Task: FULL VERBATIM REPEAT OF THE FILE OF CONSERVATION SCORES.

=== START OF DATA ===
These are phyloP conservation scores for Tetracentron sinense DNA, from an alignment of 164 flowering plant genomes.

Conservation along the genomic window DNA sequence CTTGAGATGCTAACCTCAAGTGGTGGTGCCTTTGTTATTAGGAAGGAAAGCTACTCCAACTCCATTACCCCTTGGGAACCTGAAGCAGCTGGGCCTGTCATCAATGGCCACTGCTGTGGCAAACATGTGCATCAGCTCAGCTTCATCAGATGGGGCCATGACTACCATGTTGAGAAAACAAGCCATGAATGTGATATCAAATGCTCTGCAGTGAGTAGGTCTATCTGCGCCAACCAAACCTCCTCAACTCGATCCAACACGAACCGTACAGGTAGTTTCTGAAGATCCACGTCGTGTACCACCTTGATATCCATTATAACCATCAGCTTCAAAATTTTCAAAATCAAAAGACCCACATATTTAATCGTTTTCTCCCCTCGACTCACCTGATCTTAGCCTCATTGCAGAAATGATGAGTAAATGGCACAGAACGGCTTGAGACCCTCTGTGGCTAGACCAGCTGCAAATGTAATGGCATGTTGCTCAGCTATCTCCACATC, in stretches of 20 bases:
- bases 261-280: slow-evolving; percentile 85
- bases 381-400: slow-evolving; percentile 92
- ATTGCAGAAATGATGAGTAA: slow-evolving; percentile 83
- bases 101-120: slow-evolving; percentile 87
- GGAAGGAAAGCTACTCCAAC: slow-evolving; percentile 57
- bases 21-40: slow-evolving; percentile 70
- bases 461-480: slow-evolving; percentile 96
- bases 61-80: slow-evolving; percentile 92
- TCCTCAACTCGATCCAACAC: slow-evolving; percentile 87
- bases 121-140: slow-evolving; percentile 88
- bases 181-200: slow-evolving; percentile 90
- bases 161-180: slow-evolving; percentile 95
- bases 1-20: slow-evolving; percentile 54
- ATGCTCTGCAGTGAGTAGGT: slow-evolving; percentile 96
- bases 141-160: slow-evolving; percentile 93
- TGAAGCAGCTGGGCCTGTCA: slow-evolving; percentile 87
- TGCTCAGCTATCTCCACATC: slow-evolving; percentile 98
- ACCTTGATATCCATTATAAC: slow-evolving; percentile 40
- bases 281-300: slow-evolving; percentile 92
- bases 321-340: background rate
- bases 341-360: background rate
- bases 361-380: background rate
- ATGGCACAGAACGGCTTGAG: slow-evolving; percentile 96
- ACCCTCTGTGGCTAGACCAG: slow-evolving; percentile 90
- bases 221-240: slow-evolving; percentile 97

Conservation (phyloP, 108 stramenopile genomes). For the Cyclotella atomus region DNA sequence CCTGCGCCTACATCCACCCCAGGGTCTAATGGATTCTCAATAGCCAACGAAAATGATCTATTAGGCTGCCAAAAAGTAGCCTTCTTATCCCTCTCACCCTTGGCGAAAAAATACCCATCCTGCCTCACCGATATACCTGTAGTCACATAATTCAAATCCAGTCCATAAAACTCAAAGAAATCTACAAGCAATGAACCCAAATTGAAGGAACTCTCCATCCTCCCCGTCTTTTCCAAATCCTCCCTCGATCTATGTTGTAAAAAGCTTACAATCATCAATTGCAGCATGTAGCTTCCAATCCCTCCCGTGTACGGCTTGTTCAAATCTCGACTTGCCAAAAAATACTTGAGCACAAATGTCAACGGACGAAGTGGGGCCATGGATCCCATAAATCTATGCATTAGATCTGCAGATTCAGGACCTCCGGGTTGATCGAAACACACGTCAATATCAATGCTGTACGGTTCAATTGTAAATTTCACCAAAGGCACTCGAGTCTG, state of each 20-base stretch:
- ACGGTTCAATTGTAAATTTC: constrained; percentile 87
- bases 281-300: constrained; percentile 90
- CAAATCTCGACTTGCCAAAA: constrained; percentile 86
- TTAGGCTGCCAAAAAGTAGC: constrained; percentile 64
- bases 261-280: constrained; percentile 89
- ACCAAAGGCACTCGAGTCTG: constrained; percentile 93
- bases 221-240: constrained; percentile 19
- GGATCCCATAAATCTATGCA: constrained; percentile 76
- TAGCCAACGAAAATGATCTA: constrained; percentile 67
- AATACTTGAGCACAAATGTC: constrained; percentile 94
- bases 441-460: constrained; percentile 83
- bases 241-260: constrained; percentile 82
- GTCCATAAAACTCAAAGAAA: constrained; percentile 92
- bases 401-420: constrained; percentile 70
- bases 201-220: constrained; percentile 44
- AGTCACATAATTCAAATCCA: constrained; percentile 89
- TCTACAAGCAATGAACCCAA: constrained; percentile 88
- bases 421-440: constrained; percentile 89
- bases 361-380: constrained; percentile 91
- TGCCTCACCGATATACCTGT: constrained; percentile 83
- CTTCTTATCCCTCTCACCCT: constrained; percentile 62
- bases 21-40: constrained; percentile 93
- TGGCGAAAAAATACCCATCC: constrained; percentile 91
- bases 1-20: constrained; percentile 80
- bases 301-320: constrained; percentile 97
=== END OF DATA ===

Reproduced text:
These are phyloP conservation scores for Tetracentron sinense DNA, from an alignment of 164 flowering plant genomes.

Conservation along the genomic window DNA sequence CTTGAGATGCTAACCTCAAGTGGTGGTGCCTTTGTTATTAGGAAGGAAAGCTACTCCAACTCCATTACCCCTTGGGAACCTGAAGCAGCTGGGCCTGTCATCAATGGCCACTGCTGTGGCAAACATGTGCATCAGCTCAGCTTCATCAGATGGGGCCATGACTACCATGTTGAGAAAACAAGCCATGAATGTGATATCAAATGCTCTGCAGTGAGTAGGTCTATCTGCGCCAACCAAACCTCCTCAACTCGATCCAACACGAACCGTACAGGTAGTTTCTGAAGATCCACGTCGTGTACCACCTTGATATCCATTATAACCATCAGCTTCAAAATTTTCAAAATCAAAAGACCCACATATTTAATCGTTTTCTCCCCTCGACTCACCTGATCTTAGCCTCATTGCAGAAATGATGAGTAAATGGCACAGAACGGCTTGAGACCCTCTGTGGCTAGACCAGCTGCAAATGTAATGGCATGTTGCTCAGCTATCTCCACATC, in stretches of 20 bases:
- bases 261-280: slow-evolving; percentile 85
- bases 381-400: slow-evolving; percentile 92
- ATTGCAGAAATGATGAGTAA: slow-evolving; percentile 83
- bases 101-120: slow-evolving; percentile 87
- GGAAGGAAAGCTACTCCAAC: slow-evolving; percentile 57
- bases 21-40: slow-evolving; percentile 70
- bases 461-480: slow-evolving; percentile 96
- bases 61-80: slow-evolving; percentile 92
- TCCTCAACTCGATCCAACAC: slow-evolving; percentile 87
- bases 121-140: slow-evolving; percentile 88
- bases 181-200: slow-evolving; percentile 90
- bases 161-180: slow-evolving; percentile 95
- bases 1-20: slow-evolving; percentile 54
- ATGCTCTGCAGTGAGTAGGT: slow-evolving; percentile 96
- bases 141-160: slow-evolving; percentile 93
- TGAAGCAGCTGGGCCTGTCA: slow-evolving; percentile 87
- TGCTCAGCTATCTCCACATC: slow-evolving; percentile 98
- ACCTTGATATCCATTATAAC: slow-evolving; percentile 40
- bases 281-300: slow-evolving; percentile 92
- bases 321-340: background rate
- bases 341-360: background rate
- bases 361-380: background rate
- ATGGCACAGAACGGCTTGAG: slow-evolving; percentile 96
- ACCCTCTGTGGCTAGACCAG: slow-evolving; percentile 90
- bases 221-240: slow-evolving; percentile 97

Conservation (phyloP, 108 stramenopile genomes). For the Cyclotella atomus region DNA sequence CCTGCGCCTACATCCACCCCAGGGTCTAATGGATTCTCAATAGCCAACGAAAATGATCTATTAGGCTGCCAAAAAGTAGCCTTCTTATCCCTCTCACCCTTGGCGAAAAAATACCCATCCTGCCTCACCGATATACCTGTAGTCACATAATTCAAATCCAGTCCATAAAACTCAAAGAAATCTACAAGCAATGAACCCAAATTGAAGGAACTCTCCATCCTCCCCGTCTTTTCCAAATCCTCCCTCGATCTATGTTGTAAAAAGCTTACAATCATCAATTGCAGCATGTAGCTTCCAATCCCTCCCGTGTACGGCTTGTTCAAATCTCGACTTGCCAAAAAATACTTGAGCACAAATGTCAACGGACGAAGTGGGGCCATGGATCCCATAAATCTATGCATTAGATCTGCAGATTCAGGACCTCCGGGTTGATCGAAACACACGTCAATATCAATGCTGTACGGTTCAATTGTAAATTTCACCAAAGGCACTCGAGTCTG, state of each 20-base stretch:
- ACGGTTCAATTGTAAATTTC: constrained; percentile 87
- bases 281-300: constrained; percentile 90
- CAAATCTCGACTTGCCAAAA: constrained; percentile 86
- TTAGGCTGCCAAAAAGTAGC: constrained; percentile 64
- bases 261-280: constrained; percentile 89
- ACCAAAGGCACTCGAGTCTG: constrained; percentile 93
- bases 221-240: constrained; percentile 19
- GGATCCCATAAATCTATGCA: constrained; percentile 76
- TAGCCAACGAAAATGATCTA: constrained; percentile 67
- AATACTTGAGCACAAATGTC: constrained; percentile 94
- bases 441-460: constrained; percentile 83
- bases 241-260: constrained; percentile 82
- GTCCATAAAACTCAAAGAAA: constrained; percentile 92
- bases 401-420: constrained; percentile 70
- bases 201-220: constrained; percentile 44
- AGTCACATAATTCAAATCCA: constrained; percentile 89
- TCTACAAGCAATGAACCCAA: constrained; percentile 88
- bases 421-440: constrained; percentile 89
- bases 361-380: constrained; percentile 91
- TGCCTCACCGATATACCTGT: constrained; percentile 83
- CTTCTTATCCCTCTCACCCT: constrained; percentile 62
- bases 21-40: constrained; percentile 93
- TGGCGAAAAAATACCCATCC: constrained; percentile 91
- bases 1-20: constrained; percentile 80
- bases 301-320: constrained; percentile 97